It is seen in FIG. 4 that distal opening 58 includes three discrete interior openings 60, 62, 64 at its proximal end 66 that communicate with respective passageways 68, 70, 72 inwardly from the distal end 42 of hub body 40. It is seen that interior opening 60 is larger in diameter than interior openings 62, 64 and in a relatively slightly raised position; the interior openings 60, 62, 64 are associated with lumens 30, 32, 34 of the catheter 12, shown in FIG. 1A. Proximal opening 52 is larger in diameter than either of proximal openings 54, 56 and is located centrally and elevated relative thereto.
In FIGS. 6 and 7, hub 14 has a central passageway 68 that extends distally from proximal opening 52 to interior opening 60, and central passageway 68 is angled slightly upwardly relative to the medial plane of the hub body 40. The hub body 40 has two passageways 70, 72 of smaller diameter extending from respective interior openings 62, 64 to respective ones of proximal openings 54, 56 and that are angled slightly to diverge as they continue proximally from their respective interior openings but remain in the medial plane of the hub body. For small diameter catheter lumens, preferably the diameters of the extension tubes are of larger diameters to result in tubes that are sturdier, and the inner diameters are larger than those of the associated catheter lumens: therefore, each hub passageway tapers to a smaller diameter than that of the respective extension tube as the hub passageway extends distally from its junction with a respective proximal opening to its distal end junction with a respective interior opening. The passageways are also angled toward a relatively more co-parallel orientation as it joins its respective interior opening.
Still referring to FIGS. 6 and 7, a proximal end portion of catheter 12 is shown disposed in distal opening 58. Distal end portions 74, 76, 78 of extension tubes 16, 18, 20 are shown disposed in respective proximal openings 52, 54, 56 and extending along portions of the respective passageways 68, 70, 72. FIG. 8 is a cross-sectional view of hub body 40 similar to FIG. 7 (taken along the horizontal medial plane of the hub) but with the catheter and extension tube portions removed to better display the passageways of the hub body and their junctions with respective proximal openings and interior openings. It may be seen that no portion of the three passageways is disposed in a vertical overlap with another passageway; with this design aspect, insert molding may be done inexpensively with a two-draw mold with a generally horizontal parting line but that is slightly raised centrally in the proximal end. Formation of the molded passageways utilizes core pins, as is conventional; where the hub body is insert molded over the extension tube end portions, the core pins may extend as mandrels at least through the extension tubes.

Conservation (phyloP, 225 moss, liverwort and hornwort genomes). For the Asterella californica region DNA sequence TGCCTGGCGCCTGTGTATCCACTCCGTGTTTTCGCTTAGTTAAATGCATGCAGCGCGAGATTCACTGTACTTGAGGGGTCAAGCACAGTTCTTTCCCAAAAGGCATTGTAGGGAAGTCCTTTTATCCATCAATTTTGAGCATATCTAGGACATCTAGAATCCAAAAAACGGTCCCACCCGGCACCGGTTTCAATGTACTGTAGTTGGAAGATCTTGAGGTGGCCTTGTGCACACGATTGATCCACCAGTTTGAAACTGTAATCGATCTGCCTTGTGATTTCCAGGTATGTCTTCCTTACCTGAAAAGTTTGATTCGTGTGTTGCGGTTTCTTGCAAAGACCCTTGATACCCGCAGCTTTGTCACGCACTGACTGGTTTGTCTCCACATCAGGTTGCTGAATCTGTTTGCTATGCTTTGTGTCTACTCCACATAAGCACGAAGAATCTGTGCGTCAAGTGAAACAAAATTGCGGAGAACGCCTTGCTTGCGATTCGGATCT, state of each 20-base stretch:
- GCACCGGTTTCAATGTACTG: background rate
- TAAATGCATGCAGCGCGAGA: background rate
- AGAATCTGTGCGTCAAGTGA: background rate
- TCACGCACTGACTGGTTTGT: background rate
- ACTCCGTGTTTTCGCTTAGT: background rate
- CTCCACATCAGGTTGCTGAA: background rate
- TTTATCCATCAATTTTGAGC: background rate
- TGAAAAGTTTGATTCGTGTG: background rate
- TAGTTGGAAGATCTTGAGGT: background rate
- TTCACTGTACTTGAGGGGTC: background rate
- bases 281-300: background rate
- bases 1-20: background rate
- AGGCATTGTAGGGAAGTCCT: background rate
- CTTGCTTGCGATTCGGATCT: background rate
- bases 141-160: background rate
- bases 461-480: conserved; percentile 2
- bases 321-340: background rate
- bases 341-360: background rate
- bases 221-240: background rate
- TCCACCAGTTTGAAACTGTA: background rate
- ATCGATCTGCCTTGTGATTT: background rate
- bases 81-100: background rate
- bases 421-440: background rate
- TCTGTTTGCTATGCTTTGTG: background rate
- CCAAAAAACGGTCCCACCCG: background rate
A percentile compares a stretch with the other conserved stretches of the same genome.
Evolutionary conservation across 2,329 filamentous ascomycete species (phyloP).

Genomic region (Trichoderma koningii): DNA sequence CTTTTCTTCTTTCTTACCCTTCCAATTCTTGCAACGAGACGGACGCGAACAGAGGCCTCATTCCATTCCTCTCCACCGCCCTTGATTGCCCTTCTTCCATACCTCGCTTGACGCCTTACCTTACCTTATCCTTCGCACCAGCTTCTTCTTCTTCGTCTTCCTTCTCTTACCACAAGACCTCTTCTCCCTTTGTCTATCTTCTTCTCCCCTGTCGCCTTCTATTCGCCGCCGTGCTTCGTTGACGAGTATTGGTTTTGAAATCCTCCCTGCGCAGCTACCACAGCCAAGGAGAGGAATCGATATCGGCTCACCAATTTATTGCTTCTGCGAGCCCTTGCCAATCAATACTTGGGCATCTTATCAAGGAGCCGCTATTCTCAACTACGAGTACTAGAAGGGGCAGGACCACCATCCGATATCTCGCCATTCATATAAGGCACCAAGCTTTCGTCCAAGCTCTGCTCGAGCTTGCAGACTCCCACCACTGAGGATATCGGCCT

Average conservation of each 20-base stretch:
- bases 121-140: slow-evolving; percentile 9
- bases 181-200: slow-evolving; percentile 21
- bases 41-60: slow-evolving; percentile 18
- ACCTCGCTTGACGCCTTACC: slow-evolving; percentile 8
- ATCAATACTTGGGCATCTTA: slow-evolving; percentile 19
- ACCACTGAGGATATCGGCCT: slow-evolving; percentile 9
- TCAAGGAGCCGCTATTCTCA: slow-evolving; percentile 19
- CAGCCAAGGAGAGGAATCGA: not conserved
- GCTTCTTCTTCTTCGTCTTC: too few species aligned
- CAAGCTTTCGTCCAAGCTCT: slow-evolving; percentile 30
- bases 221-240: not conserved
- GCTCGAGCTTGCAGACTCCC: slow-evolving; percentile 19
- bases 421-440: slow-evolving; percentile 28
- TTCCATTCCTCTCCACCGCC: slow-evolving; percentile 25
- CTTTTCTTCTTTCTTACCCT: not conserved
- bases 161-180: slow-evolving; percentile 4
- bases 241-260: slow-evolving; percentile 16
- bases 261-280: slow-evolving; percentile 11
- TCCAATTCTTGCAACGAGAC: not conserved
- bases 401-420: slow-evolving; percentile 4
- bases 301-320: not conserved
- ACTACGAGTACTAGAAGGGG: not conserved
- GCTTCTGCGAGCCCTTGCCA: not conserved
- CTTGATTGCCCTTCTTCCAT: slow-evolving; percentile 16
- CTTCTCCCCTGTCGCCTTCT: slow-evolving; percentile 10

Referring now to FIG. 9 and FIGS. 6 and 8, the proximal end of the catheter 12 (shown inverted in FIG. 9) is skived to provide assured fluid communication with the passageways of the hub 14, at least where the hub is insert molded therearound. Material is removed from outer walls of each smaller lumen 32, 34 and larger lumen 30, such as by hot knife or razor blade, leaving wall sections 80, 82 remaining between each smaller lumen and larger lumen 30, mostly leaving intact the wall 90 defining the larger lumen 30 and the wall section 88 between the two smaller lumens. FIG. 9 shows that skiving may vary in length between the two sides of the catheter, with a longer length of one 86 thereof relative to the length of the other 84 allowing for increased molding material separating each of the lumens of the catheter added during the insert molding procedure, and also providing increased surface area for joining of the molding material to the catheter material, which in turn better prevents cross-lumen leakage and allows for greater working pressures inside the hub, for example, during power injection. For example, one skived length 84 may be 0.150 in (3.8 mm) while the other 86 may be 0.250 in (6.4 mm).